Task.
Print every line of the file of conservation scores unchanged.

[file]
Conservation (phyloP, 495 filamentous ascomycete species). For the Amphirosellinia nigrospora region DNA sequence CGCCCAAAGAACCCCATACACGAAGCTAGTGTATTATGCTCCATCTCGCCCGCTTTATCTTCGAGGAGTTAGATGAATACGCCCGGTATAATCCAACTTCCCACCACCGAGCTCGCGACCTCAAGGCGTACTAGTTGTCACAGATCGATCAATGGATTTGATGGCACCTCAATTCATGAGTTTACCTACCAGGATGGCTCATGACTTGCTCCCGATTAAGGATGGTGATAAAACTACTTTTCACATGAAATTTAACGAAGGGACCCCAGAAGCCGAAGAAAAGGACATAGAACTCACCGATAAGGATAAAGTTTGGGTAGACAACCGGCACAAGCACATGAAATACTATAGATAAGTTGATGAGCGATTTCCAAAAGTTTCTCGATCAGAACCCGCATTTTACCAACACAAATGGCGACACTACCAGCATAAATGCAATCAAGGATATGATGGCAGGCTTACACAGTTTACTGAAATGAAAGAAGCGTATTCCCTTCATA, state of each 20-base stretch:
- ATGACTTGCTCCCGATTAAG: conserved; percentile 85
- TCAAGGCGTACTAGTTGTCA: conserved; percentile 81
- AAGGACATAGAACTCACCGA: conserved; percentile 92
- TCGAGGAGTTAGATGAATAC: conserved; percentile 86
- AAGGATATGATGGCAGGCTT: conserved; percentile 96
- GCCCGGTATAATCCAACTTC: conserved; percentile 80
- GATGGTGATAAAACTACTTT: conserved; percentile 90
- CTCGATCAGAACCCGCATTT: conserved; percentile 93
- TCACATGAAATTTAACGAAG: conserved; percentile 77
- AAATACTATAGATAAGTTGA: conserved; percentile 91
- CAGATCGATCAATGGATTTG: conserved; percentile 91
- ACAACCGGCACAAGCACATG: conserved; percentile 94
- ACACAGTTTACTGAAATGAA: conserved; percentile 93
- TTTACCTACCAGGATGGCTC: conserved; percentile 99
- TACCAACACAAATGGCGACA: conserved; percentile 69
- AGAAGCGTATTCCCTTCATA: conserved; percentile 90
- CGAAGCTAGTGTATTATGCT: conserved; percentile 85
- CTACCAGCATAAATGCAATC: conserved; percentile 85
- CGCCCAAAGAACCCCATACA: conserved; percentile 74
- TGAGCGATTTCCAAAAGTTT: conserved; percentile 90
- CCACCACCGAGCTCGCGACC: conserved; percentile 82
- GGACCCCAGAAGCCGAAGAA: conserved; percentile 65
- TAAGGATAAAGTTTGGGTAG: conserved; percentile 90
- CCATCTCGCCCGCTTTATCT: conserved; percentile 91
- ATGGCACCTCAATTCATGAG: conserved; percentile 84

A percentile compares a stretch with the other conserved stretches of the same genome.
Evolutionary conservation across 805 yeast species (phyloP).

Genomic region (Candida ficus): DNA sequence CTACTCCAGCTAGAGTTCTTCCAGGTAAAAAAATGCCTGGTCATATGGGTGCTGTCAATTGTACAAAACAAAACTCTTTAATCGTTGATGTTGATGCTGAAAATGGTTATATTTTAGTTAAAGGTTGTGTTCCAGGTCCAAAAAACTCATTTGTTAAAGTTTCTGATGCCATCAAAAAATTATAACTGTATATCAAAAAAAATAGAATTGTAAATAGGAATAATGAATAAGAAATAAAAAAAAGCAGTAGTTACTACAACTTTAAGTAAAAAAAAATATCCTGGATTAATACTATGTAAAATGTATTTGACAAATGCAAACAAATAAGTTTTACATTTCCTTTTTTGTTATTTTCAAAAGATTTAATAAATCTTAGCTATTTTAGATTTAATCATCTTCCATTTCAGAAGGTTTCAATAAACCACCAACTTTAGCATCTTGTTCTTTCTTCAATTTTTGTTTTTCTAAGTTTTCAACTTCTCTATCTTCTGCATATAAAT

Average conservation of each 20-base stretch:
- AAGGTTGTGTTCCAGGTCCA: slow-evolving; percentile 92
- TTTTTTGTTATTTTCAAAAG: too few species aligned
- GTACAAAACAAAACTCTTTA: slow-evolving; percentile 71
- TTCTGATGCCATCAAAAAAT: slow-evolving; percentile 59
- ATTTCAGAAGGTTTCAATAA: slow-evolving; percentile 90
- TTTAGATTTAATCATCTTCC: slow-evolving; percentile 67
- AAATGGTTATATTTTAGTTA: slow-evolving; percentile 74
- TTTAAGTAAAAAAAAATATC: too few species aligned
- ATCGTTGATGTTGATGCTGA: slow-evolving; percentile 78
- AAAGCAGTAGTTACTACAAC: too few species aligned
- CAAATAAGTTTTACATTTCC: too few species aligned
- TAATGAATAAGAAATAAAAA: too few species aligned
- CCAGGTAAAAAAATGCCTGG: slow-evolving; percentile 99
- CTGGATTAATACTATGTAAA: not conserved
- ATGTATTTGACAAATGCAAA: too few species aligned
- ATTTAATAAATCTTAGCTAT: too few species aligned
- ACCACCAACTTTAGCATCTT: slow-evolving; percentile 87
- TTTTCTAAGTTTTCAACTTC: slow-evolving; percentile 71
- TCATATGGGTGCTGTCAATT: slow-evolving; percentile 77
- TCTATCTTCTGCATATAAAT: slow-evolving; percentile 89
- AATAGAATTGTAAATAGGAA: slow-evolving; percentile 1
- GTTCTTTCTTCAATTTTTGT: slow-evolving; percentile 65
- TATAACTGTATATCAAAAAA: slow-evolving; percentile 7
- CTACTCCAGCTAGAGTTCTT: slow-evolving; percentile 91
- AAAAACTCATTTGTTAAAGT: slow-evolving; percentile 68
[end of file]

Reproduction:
Conservation (phyloP, 495 filamentous ascomycete species). For the Amphirosellinia nigrospora region DNA sequence CGCCCAAAGAACCCCATACACGAAGCTAGTGTATTATGCTCCATCTCGCCCGCTTTATCTTCGAGGAGTTAGATGAATACGCCCGGTATAATCCAACTTCCCACCACCGAGCTCGCGACCTCAAGGCGTACTAGTTGTCACAGATCGATCAATGGATTTGATGGCACCTCAATTCATGAGTTTACCTACCAGGATGGCTCATGACTTGCTCCCGATTAAGGATGGTGATAAAACTACTTTTCACATGAAATTTAACGAAGGGACCCCAGAAGCCGAAGAAAAGGACATAGAACTCACCGATAAGGATAAAGTTTGGGTAGACAACCGGCACAAGCACATGAAATACTATAGATAAGTTGATGAGCGATTTCCAAAAGTTTCTCGATCAGAACCCGCATTTTACCAACACAAATGGCGACACTACCAGCATAAATGCAATCAAGGATATGATGGCAGGCTTACACAGTTTACTGAAATGAAAGAAGCGTATTCCCTTCATA, state of each 20-base stretch:
- ATGACTTGCTCCCGATTAAG: conserved; percentile 85
- TCAAGGCGTACTAGTTGTCA: conserved; percentile 81
- AAGGACATAGAACTCACCGA: conserved; percentile 92
- TCGAGGAGTTAGATGAATAC: conserved; percentile 86
- AAGGATATGATGGCAGGCTT: conserved; percentile 96
- GCCCGGTATAATCCAACTTC: conserved; percentile 80
- GATGGTGATAAAACTACTTT: conserved; percentile 90
- CTCGATCAGAACCCGCATTT: conserved; percentile 93
- TCACATGAAATTTAACGAAG: conserved; percentile 77
- AAATACTATAGATAAGTTGA: conserved; percentile 91
- CAGATCGATCAATGGATTTG: conserved; percentile 91
- ACAACCGGCACAAGCACATG: conserved; percentile 94
- ACACAGTTTACTGAAATGAA: conserved; percentile 93
- TTTACCTACCAGGATGGCTC: conserved; percentile 99
- TACCAACACAAATGGCGACA: conserved; percentile 69
- AGAAGCGTATTCCCTTCATA: conserved; percentile 90
- CGAAGCTAGTGTATTATGCT: conserved; percentile 85
- CTACCAGCATAAATGCAATC: conserved; percentile 85
- CGCCCAAAGAACCCCATACA: conserved; percentile 74
- TGAGCGATTTCCAAAAGTTT: conserved; percentile 90
- CCACCACCGAGCTCGCGACC: conserved; percentile 82
- GGACCCCAGAAGCCGAAGAA: conserved; percentile 65
- TAAGGATAAAGTTTGGGTAG: conserved; percentile 90
- CCATCTCGCCCGCTTTATCT: conserved; percentile 91
- ATGGCACCTCAATTCATGAG: conserved; percentile 84

A percentile compares a stretch with the other conserved stretches of the same genome.
Evolutionary conservation across 805 yeast species (phyloP).

Genomic region (Candida ficus): DNA sequence CTACTCCAGCTAGAGTTCTTCCAGGTAAAAAAATGCCTGGTCATATGGGTGCTGTCAATTGTACAAAACAAAACTCTTTAATCGTTGATGTTGATGCTGAAAATGGTTATATTTTAGTTAAAGGTTGTGTTCCAGGTCCAAAAAACTCATTTGTTAAAGTTTCTGATGCCATCAAAAAATTATAACTGTATATCAAAAAAAATAGAATTGTAAATAGGAATAATGAATAAGAAATAAAAAAAAGCAGTAGTTACTACAACTTTAAGTAAAAAAAAATATCCTGGATTAATACTATGTAAAATGTATTTGACAAATGCAAACAAATAAGTTTTACATTTCCTTTTTTGTTATTTTCAAAAGATTTAATAAATCTTAGCTATTTTAGATTTAATCATCTTCCATTTCAGAAGGTTTCAATAAACCACCAACTTTAGCATCTTGTTCTTTCTTCAATTTTTGTTTTTCTAAGTTTTCAACTTCTCTATCTTCTGCATATAAAT

Average conservation of each 20-base stretch:
- AAGGTTGTGTTCCAGGTCCA: slow-evolving; percentile 92
- TTTTTTGTTATTTTCAAAAG: too few species aligned
- GTACAAAACAAAACTCTTTA: slow-evolving; percentile 71
- TTCTGATGCCATCAAAAAAT: slow-evolving; percentile 59
- ATTTCAGAAGGTTTCAATAA: slow-evolving; percentile 90
- TTTAGATTTAATCATCTTCC: slow-evolving; percentile 67
- AAATGGTTATATTTTAGTTA: slow-evolving; percentile 74
- TTTAAGTAAAAAAAAATATC: too few species aligned
- ATCGTTGATGTTGATGCTGA: slow-evolving; percentile 78
- AAAGCAGTAGTTACTACAAC: too few species aligned
- CAAATAAGTTTTACATTTCC: too few species aligned
- TAATGAATAAGAAATAAAAA: too few species aligned
- CCAGGTAAAAAAATGCCTGG: slow-evolving; percentile 99
- CTGGATTAATACTATGTAAA: not conserved
- ATGTATTTGACAAATGCAAA: too few species aligned
- ATTTAATAAATCTTAGCTAT: too few species aligned
- ACCACCAACTTTAGCATCTT: slow-evolving; percentile 87
- TTTTCTAAGTTTTCAACTTC: slow-evolving; percentile 71
- TCATATGGGTGCTGTCAATT: slow-evolving; percentile 77
- TCTATCTTCTGCATATAAAT: slow-evolving; percentile 89
- AATAGAATTGTAAATAGGAA: slow-evolving; percentile 1
- GTTCTTTCTTCAATTTTTGT: slow-evolving; percentile 65
- TATAACTGTATATCAAAAAA: slow-evolving; percentile 7
- CTACTCCAGCTAGAGTTCTT: slow-evolving; percentile 91
- AAAAACTCATTTGTTAAAGT: slow-evolving; percentile 68